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Mbeki on tightrope as left’s influence rises

South Africa’s left is riding high as the government prepares to unveil a budget that is expected to raise spending on social programmes and shift policy more towards fighting unemployment and poverty.

Powerful trade unions and the South African Communist Party (SACP) have seen their influence within the ruling African National Congress (ANC) rise since the election of the populist Jacob Zuma as party president.

Zuma, now the frontrunner to succeed President Thabo Mbeki when he leaves office in 2009, has pledged that his main focus is to battle the economic and social inequalities that remain in the nation 14 years after the end of white minority rule.

Strong labour support was instrumental in helping Zuma defeat Mbeki for the ANC leadership at a conference in Polokwane in December, where delegates passed dozens of resolutions urging the ANC-led government to intensify its battle on poverty.

Among their demands was for Mbeki’s government to work more closely with the Congress of South African Trade Unions (Cosatu) and the SACP. Both are in a coalition with the government and have been angered by its centrist, pro-business direction.

”We are very encouraged by the atmosphere since Polokwane and we see much greater interaction now,” Cosatu spokesperson Patrick Craven said. ”We certainly hope that the budget will reflect the resolutions from Polokwane, which clearly indicate that attacking poverty is the main priority.”

Power problems

Mbeki, who is in danger of becoming a lame duck in his last full year in office, indicated last week that he would bend somewhat with the leftist breeze coursing through his party, which is now dominated by the Zuma camp.

In his State of the Nation address last week, the South African leader pledged to lower the pensionable age for men to 60 from 65, introduce an expanded public-works programme aimed at boosting employment and intensify an anti-poverty campaign.

He also signalled a sizeable budget allocation was in the offing to address the power crisis that has decimated the mining sector and stoked fears of a slowdown in economic growth, which averaged 5% annually over the past four years.

A wave of rolling power cuts forced large gold and platinum mines to shut down for five days last month, prompting a sharp drop on the mining-heavy JSE and a corresponding rise in global precious metal prices.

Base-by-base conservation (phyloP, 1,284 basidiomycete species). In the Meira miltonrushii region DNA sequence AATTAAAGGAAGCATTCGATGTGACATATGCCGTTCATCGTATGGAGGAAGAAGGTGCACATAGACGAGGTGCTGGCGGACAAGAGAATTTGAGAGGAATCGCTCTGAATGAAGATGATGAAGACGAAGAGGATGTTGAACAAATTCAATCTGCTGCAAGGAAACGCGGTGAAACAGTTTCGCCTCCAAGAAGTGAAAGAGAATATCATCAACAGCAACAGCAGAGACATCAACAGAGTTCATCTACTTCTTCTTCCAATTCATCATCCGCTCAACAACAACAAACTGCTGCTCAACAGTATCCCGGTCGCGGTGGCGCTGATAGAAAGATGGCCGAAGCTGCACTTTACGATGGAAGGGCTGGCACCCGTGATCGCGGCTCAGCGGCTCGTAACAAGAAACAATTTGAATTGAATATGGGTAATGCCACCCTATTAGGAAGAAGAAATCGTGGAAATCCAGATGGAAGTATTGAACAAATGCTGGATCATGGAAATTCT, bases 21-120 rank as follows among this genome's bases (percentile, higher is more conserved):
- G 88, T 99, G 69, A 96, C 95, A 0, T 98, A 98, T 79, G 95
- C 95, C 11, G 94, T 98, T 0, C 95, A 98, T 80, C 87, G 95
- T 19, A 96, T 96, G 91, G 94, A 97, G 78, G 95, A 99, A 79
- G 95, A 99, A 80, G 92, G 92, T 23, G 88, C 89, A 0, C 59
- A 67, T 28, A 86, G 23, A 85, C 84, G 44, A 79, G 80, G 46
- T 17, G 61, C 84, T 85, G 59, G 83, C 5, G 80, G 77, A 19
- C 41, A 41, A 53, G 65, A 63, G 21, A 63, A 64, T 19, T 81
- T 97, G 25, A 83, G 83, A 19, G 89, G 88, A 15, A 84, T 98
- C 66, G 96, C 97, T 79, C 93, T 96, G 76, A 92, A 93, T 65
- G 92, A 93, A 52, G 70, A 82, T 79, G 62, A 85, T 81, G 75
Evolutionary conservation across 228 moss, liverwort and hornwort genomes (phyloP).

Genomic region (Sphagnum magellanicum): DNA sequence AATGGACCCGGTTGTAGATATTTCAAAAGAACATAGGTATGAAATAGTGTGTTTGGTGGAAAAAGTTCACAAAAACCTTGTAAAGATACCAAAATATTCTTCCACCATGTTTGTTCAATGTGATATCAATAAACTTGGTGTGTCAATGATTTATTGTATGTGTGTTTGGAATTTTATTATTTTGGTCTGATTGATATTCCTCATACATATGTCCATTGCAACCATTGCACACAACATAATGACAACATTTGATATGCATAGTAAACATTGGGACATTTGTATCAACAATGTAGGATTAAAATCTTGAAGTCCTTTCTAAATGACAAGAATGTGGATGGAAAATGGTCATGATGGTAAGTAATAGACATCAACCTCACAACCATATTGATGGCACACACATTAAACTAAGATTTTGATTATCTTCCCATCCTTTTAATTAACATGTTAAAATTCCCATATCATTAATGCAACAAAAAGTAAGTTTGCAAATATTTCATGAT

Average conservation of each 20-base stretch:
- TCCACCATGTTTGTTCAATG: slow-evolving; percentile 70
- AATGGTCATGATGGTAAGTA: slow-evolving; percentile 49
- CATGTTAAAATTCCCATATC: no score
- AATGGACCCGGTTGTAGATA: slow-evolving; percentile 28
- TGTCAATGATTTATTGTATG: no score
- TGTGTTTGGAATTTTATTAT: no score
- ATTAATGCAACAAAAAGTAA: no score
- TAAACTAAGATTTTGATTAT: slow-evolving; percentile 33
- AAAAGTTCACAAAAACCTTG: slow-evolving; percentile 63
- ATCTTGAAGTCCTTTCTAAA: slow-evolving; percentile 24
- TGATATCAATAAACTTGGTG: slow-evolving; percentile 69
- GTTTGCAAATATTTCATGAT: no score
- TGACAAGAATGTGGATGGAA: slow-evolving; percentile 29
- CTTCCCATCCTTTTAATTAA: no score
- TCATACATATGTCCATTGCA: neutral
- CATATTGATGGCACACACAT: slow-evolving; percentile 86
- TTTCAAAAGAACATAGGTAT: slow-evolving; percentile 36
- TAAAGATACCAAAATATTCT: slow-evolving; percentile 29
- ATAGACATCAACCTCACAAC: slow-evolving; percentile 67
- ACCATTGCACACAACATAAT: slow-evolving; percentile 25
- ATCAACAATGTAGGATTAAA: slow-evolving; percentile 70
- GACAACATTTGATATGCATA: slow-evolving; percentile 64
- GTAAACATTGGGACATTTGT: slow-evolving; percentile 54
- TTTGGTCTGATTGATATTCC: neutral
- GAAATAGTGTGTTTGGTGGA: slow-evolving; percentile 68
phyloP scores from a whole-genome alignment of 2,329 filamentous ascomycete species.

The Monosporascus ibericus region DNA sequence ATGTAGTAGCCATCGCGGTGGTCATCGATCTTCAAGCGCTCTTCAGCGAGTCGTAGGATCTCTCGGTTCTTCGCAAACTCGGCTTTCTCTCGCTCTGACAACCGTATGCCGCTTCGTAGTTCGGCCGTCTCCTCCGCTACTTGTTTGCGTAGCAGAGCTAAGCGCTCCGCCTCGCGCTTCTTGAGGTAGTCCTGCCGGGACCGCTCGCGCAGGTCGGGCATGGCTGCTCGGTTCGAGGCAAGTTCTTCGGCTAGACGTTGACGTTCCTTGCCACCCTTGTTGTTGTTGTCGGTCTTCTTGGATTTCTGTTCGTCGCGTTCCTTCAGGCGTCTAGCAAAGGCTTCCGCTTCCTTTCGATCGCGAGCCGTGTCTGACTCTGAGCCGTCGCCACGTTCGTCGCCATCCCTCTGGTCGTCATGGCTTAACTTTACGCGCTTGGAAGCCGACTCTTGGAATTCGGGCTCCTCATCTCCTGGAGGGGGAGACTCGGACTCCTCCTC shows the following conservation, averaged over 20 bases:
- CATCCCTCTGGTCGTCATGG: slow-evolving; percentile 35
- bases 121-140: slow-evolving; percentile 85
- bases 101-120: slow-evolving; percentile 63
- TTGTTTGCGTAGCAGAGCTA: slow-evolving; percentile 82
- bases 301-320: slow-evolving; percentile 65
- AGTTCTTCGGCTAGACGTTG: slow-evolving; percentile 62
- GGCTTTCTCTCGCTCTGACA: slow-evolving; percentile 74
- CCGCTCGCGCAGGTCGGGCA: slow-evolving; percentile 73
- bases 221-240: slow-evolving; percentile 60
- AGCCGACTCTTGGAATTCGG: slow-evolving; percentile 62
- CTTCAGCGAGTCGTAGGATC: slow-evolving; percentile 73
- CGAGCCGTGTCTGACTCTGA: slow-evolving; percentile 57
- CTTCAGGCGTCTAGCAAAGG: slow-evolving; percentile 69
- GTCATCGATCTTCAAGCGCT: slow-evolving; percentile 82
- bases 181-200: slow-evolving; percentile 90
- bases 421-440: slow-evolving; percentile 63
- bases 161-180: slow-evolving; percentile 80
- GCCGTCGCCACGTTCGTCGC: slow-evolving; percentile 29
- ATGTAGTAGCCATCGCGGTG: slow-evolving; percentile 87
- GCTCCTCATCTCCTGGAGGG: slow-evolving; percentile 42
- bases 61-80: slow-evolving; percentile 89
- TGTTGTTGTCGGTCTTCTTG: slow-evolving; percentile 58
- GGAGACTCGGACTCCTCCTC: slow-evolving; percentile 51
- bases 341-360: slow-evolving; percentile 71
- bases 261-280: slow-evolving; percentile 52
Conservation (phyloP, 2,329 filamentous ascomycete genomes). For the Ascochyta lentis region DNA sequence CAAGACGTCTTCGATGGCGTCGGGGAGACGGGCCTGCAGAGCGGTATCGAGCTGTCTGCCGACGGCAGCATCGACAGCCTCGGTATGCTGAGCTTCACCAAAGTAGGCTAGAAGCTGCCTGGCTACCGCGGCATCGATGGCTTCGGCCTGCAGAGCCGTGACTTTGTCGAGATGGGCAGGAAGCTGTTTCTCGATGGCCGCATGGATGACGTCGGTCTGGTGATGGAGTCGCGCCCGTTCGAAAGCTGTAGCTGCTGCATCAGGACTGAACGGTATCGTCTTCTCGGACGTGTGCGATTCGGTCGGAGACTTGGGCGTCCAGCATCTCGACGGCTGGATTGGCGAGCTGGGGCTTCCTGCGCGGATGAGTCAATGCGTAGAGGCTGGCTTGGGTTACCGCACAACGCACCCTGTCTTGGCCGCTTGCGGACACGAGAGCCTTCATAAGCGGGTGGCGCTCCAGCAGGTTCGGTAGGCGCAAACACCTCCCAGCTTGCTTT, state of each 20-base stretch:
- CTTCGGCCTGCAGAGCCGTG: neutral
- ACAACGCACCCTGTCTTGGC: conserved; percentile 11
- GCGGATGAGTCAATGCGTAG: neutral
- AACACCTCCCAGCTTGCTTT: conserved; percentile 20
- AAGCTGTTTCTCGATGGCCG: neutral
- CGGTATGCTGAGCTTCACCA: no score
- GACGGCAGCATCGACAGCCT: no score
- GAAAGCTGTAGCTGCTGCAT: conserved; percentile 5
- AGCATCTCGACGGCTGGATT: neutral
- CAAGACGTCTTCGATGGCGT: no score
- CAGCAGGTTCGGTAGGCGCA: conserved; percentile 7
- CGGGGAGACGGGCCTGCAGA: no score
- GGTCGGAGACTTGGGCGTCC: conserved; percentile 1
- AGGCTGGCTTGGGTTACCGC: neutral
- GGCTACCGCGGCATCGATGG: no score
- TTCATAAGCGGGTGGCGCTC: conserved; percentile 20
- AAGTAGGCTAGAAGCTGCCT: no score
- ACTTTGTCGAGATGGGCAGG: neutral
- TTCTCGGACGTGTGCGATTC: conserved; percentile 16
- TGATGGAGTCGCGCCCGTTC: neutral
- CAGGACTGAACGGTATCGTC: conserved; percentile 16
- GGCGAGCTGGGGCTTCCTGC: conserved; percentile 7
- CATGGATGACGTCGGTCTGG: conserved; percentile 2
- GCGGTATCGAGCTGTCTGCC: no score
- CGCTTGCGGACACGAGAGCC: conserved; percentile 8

Although production has resumed, state-run power utility Eskom is limiting mining firms and other industrial customers to 90% of their normal electricity supply and warning that the restriction could last for some time.

The power crisis, coupled with Mbeki’s speech, has rattled investors who were already nervous about Zuma’s possible ascension to the presidency and a subsequent move away from the policies that have guided the government for the past decade.

South Africa’s volatile currency, the rand, fell as Mbeki unveiled his plans.

All eyes now are on Finance Minister Trevor Manuel who delivers his budget for fiscal 2008/09 on February 20.

No big shift

Although labour has expressed delight at the prospect of a more socialist tinge to government, its ability to exercise radical influence cannot be taken for granted.

So far Mbeki has been able to resist the left’s far-reaching demands, such as the introduction of a basic income grant for all South Africans, and has consistently warned Cosatu and the SACP against attempts to steer the ANC and his government.

Mbeki said last week there would be no changes to macro-economic policies.

For his part, Zuma says he will be bound by current ANC policies if he wins the state presidency, which is far from certain. Zuma is due to go on trial for corruption in August in a case that could end his presidential ambitions.

”I don’t see a big shift in the government but a small one,” said Keith Gottschalk, a political analyst at the University of the Western Cape.

”They [the ANC] are sticking to the belief that South Africa cannot afford to be a welfare state and that it is rather a developmental state.” — Reuters

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Paul Simao
Guest Author

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